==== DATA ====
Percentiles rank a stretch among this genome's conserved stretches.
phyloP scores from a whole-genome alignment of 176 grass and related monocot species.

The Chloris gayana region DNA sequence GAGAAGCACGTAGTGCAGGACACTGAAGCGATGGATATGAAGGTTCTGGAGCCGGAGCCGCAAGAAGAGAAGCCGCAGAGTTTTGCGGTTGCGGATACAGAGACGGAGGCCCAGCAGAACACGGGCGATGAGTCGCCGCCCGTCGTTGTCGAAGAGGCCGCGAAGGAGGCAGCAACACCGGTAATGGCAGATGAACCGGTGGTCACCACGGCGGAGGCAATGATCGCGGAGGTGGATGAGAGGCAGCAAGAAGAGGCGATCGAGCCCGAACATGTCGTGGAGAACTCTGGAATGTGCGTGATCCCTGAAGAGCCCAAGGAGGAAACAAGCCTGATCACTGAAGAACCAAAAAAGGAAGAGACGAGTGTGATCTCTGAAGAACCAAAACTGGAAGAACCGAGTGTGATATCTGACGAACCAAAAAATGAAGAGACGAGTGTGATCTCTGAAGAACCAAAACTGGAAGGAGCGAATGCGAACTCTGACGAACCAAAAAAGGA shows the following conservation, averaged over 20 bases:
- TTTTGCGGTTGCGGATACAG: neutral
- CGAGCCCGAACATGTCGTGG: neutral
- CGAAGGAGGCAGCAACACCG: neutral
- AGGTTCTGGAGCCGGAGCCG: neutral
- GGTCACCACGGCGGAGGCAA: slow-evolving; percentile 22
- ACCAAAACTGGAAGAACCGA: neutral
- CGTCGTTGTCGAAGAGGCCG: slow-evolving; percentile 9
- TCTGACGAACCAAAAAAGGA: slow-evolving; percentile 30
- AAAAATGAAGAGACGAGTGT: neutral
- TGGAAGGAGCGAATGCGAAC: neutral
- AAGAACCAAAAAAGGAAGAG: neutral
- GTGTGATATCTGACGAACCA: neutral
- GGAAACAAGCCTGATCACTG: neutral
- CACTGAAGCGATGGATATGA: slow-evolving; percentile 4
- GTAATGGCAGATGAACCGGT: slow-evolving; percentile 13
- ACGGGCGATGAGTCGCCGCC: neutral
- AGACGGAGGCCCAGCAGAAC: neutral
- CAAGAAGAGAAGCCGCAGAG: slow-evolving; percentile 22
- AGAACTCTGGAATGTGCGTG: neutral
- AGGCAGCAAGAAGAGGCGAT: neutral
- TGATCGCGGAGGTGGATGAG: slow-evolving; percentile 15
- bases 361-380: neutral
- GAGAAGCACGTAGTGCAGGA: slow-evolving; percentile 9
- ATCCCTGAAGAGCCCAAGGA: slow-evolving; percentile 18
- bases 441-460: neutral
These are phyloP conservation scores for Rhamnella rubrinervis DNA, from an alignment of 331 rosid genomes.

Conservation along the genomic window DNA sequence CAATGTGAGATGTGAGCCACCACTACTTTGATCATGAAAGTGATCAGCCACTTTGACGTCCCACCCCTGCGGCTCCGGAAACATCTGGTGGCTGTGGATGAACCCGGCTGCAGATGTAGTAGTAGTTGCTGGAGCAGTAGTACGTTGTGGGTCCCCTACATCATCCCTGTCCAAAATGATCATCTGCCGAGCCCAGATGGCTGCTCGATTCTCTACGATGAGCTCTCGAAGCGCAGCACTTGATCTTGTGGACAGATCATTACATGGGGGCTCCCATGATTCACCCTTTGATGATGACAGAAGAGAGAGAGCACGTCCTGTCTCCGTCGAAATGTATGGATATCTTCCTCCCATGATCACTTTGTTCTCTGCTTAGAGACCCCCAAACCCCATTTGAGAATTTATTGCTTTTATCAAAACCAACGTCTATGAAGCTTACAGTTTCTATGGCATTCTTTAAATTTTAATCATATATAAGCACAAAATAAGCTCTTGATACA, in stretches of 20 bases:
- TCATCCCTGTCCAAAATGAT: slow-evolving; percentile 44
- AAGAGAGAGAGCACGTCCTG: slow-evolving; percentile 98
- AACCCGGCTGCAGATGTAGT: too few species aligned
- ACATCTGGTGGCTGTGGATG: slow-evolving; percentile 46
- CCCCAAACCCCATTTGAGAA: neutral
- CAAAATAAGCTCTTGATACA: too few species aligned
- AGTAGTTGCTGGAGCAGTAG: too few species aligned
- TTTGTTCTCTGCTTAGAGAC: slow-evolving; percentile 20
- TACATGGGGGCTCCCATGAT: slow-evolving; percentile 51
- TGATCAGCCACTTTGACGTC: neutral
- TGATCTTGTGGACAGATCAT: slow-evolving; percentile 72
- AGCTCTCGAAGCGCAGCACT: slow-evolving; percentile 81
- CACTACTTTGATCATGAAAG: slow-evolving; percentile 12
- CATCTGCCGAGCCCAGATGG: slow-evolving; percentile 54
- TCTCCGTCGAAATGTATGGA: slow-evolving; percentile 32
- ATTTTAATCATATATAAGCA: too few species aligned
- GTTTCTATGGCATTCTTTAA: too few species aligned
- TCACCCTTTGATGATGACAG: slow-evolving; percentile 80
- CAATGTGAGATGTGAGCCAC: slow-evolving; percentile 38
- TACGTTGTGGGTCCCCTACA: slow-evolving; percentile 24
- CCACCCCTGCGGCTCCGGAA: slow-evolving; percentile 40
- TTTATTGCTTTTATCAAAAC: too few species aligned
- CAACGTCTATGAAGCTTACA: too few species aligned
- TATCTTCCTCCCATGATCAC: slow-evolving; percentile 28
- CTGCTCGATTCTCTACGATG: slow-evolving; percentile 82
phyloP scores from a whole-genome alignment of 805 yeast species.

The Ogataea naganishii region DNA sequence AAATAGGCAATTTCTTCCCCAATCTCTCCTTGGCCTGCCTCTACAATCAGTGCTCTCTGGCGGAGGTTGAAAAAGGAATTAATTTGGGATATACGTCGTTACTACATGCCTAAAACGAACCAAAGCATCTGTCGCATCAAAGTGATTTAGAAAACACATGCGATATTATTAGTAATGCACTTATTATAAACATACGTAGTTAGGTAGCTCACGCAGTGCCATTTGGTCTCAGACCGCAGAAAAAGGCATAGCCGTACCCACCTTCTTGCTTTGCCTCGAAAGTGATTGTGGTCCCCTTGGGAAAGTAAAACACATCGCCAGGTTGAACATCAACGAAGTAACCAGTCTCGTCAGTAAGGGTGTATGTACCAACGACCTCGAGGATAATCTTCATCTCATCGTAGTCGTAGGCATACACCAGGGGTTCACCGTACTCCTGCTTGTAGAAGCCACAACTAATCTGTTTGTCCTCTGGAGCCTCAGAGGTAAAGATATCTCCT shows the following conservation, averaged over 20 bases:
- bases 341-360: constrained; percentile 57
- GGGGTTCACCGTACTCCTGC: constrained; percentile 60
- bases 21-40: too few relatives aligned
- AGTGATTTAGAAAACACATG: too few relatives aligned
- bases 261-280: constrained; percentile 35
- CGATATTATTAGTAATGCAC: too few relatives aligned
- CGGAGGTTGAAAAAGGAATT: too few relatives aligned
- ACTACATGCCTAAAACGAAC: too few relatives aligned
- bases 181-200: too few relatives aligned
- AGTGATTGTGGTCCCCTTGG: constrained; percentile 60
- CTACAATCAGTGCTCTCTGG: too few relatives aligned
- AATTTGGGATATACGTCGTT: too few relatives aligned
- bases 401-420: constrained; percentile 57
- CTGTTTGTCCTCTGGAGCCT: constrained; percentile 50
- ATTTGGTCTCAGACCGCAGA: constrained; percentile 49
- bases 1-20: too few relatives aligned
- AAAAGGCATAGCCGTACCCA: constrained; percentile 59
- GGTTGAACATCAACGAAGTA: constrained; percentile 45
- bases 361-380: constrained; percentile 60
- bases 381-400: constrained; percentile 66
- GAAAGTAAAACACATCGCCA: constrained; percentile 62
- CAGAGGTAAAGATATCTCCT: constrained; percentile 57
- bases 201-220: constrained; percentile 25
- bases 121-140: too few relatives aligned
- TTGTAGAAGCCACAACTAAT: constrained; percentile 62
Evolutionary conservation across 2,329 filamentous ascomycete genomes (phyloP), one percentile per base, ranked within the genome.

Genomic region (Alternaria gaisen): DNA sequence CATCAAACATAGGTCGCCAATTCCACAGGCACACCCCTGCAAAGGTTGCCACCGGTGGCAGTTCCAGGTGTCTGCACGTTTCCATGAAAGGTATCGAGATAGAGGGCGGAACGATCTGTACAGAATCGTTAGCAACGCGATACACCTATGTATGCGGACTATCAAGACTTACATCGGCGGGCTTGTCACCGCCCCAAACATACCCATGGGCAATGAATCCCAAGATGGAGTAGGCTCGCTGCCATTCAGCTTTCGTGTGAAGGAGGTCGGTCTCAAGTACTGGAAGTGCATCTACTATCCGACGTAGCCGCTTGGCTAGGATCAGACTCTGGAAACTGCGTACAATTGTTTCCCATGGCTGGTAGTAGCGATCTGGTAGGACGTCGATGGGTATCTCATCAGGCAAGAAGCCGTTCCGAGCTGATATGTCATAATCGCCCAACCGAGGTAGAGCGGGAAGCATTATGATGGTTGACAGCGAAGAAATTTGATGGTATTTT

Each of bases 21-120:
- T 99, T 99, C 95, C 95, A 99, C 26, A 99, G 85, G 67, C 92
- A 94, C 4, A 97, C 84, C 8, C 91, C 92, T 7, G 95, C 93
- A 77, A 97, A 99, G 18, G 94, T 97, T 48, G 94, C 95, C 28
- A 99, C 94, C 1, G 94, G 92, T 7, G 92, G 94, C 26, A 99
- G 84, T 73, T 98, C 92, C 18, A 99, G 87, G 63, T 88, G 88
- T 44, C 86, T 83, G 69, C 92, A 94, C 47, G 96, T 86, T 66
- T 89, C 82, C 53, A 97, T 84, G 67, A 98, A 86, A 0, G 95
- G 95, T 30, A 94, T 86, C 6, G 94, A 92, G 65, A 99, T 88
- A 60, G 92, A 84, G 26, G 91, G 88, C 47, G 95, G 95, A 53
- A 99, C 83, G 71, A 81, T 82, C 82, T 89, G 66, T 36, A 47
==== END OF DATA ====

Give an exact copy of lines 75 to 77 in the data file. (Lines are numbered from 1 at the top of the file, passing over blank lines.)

- GGTTGAACATCAACGAAGTA: constrained; percentile 45
- bases 361-380: constrained; percentile 60
- bases 381-400: constrained; percentile 66